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AARP Urges Appeals Court to Reverse 'Sole Cause' Age Discrimination Ruling

Legal briefs argue it's still bias even if age isn't only factor behind firing

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En español | An appeals court ruling in an age discrimination lawsuit brought by an Ohio bank teller could harm legal protections for older workers, according to two amicus briefs filed in support of the teller's effort to overturn that decision.

One brief was filed by AARP, AARP Foundation and the National Employment Lawyers Association (NELA), urging the U.S. Court of Appeals for the 6th Circuit to reverse a panel ruling in the lawsuit, Pelcha v. MW Bancorp Inc. The second brief, also in support of the plaintiff, Melanie Pelcha, was filed by the Equal Employment Opportunity Commission (EEOC). The EEOC is the federal agency responsible for handling complaints related to the Age Discrimination in Employment Act (ADEA), which protects people 40 and older from bias in the workplace.

Pelcha started working at Watch Hill Bank in Ohio in August 2005. In July 2016, she was fired for failing to properly submit a request for a few hours off work, even though she had received verbal permission from her supervisor to take the time off. A new policy the bank enacted earlier that year required employees to submit written requests for time off by the middle of the month before the month in which the time would be taken. Pelcha, who was 47 at the time, was replaced with a woman a decade younger.

"Placing the burden on older workers to show age discrimination as the sole cause of an adverse employment decision would often make it extremely hard to prove illegal bias based on age."

— AARP Foundation Senior Vice President for Litigation William Alvarado Rivera

Pelcha's age discrimination lawsuit is based in part on comments made from the bank's president and CEO, who played a role in her dismissal. According to the lawsuit, the president once stated he wanted to “hire younger tellers.” Also, when discussing another employee who was in her 80s, he said she had a “limited shelf life” and had reached her “expiration date."

'Sole cause’ legal standard at heart of dispute

In January, when a panel of judges from the 6th Circuit Court of Appeals upheld a district court ruling in favor of the bank, they noted that Pelcha could not prove that her age was the sole cause for her firing. Pelcha is now appealing to the full 6th Circuit Court to overturn that panel ruling. Both of the amicus briefs from AARP and the EEOC argue that a “sole cause” standard should not apply in this case, based on previous legal precedents, including from the U.S. Supreme Court. If “sole cause” were to become the new standard in age discrimination cases, it would be extremely difficult for older Americans to successfully fight age bias through the courts.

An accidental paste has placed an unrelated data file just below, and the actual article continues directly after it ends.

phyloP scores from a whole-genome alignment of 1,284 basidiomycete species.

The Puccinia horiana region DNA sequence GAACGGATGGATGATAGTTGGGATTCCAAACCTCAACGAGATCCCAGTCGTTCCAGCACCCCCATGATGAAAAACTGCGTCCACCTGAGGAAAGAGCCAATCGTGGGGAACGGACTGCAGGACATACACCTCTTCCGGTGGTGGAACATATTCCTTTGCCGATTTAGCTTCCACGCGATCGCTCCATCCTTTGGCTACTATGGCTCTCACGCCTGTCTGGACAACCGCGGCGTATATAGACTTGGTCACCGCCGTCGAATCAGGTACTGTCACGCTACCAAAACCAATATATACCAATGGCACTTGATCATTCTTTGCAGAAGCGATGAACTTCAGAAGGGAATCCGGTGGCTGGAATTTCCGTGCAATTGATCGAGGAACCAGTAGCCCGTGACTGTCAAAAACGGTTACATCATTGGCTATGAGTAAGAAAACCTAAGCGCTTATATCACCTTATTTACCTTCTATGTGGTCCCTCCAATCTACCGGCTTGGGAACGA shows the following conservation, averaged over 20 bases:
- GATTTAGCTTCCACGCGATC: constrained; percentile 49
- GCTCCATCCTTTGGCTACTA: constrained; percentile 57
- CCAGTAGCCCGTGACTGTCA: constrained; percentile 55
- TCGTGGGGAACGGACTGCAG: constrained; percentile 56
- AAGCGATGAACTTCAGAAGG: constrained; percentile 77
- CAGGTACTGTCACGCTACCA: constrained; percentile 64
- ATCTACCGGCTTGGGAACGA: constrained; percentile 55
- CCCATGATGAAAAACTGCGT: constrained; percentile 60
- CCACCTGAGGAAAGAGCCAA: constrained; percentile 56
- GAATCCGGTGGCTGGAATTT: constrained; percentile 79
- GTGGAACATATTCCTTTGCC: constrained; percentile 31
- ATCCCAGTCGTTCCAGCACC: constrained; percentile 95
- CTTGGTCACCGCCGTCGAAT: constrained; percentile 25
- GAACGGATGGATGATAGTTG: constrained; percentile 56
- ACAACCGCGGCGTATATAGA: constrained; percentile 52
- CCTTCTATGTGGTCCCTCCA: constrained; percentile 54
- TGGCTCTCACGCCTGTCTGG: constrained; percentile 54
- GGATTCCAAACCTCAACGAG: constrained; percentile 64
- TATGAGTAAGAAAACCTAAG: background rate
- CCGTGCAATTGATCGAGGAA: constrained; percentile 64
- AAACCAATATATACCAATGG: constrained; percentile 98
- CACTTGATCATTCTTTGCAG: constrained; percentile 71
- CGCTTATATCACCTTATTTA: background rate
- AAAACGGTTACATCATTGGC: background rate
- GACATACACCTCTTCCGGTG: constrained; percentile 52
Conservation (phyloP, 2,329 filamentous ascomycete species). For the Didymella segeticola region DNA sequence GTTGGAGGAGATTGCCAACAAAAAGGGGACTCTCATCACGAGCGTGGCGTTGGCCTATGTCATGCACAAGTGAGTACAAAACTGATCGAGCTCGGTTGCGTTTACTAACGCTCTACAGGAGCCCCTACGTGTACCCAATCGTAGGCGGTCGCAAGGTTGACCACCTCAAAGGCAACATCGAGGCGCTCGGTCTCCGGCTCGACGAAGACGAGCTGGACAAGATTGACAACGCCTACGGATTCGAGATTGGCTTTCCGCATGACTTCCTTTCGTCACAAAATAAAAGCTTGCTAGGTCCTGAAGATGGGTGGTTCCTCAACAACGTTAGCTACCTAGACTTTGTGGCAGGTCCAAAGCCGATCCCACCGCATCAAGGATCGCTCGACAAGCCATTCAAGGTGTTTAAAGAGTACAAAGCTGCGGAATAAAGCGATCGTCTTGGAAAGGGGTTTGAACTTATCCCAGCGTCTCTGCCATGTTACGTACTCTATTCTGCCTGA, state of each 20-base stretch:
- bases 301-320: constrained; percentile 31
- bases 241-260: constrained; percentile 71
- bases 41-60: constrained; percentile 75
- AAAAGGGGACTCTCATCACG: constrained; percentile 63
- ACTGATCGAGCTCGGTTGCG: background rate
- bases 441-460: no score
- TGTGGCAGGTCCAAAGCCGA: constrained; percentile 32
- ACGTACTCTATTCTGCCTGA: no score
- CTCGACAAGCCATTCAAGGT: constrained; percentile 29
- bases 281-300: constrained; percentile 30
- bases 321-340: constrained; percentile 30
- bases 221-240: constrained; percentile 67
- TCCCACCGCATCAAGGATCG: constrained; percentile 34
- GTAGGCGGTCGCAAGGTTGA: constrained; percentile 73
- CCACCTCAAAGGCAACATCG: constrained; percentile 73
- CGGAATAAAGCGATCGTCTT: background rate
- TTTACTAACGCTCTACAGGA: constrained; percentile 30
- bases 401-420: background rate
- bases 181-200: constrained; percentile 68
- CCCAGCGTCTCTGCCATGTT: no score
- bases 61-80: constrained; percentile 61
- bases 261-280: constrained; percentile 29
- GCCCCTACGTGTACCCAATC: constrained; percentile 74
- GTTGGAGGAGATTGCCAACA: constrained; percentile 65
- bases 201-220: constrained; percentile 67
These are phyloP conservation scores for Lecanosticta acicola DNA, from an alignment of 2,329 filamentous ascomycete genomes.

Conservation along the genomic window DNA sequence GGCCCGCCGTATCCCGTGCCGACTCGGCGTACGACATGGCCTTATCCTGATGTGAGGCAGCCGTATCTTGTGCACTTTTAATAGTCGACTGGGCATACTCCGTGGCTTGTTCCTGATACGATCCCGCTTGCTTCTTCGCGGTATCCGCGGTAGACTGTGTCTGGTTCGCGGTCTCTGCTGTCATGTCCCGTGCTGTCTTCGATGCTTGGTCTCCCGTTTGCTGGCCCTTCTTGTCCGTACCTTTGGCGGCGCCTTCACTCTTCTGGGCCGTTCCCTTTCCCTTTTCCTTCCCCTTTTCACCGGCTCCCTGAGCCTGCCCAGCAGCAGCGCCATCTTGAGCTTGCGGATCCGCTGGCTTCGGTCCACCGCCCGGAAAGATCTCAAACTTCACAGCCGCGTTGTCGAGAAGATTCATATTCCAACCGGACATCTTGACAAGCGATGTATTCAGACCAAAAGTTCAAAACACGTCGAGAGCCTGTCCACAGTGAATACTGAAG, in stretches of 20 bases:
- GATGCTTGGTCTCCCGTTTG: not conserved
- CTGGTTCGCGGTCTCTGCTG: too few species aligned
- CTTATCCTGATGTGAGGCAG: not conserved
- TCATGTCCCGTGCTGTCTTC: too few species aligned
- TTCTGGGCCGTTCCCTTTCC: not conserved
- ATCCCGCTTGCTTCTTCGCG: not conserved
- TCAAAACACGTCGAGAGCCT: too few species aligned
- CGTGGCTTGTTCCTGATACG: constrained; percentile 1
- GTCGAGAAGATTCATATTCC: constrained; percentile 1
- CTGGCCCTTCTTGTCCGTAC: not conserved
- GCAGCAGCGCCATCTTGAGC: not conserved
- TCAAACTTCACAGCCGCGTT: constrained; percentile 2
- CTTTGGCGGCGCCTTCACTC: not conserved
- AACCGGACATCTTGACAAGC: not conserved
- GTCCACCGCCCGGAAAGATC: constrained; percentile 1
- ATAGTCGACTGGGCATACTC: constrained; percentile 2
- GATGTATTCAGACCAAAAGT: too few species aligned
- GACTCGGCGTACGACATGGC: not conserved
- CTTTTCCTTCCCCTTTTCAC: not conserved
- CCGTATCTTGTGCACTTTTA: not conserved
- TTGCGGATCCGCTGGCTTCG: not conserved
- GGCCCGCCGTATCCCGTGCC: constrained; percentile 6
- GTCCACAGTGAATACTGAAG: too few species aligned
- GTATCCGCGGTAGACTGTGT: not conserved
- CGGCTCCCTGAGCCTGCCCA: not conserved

"Too many older workers have been victims of age discrimination and are denied a fair shake in our justice system. Placing the burden on older workers to show age discrimination as the sole cause of an adverse employment decision would often make it extremely hard to prove illegal bias based on age,” said William Alvarado Rivera, AARP Foundation senior vice president for litigation. “Age should not play a role in employment decisions. If this legal error is not corrected, we fear it may be replicated in other courts across the country — erasing decades of progress made against age discrimination in the workplace."

The EEOC's brief asserts that the court should use a “but-for” standard to determine whether Pelcha was fired due to illegal age discrimination. The but-for standard means that age would only have to be a determinative factor in Pelcha's firing, not the only such factor.

"The conclusion that the ADEA requires a showing of but-for causation, not sole causation, is amply supported by numerous other decisions of the Supreme Court, this court and other courts of appeals,” the EEOC brief states.

Kenneth Terrell covers employment, age discrimination, work and jobs, careers and Congress for AARP. He previously worked for the Education Writers Association and U.S. News & World Report, where he reported on government and politics, business, education, science and technology, and lifestyle news.

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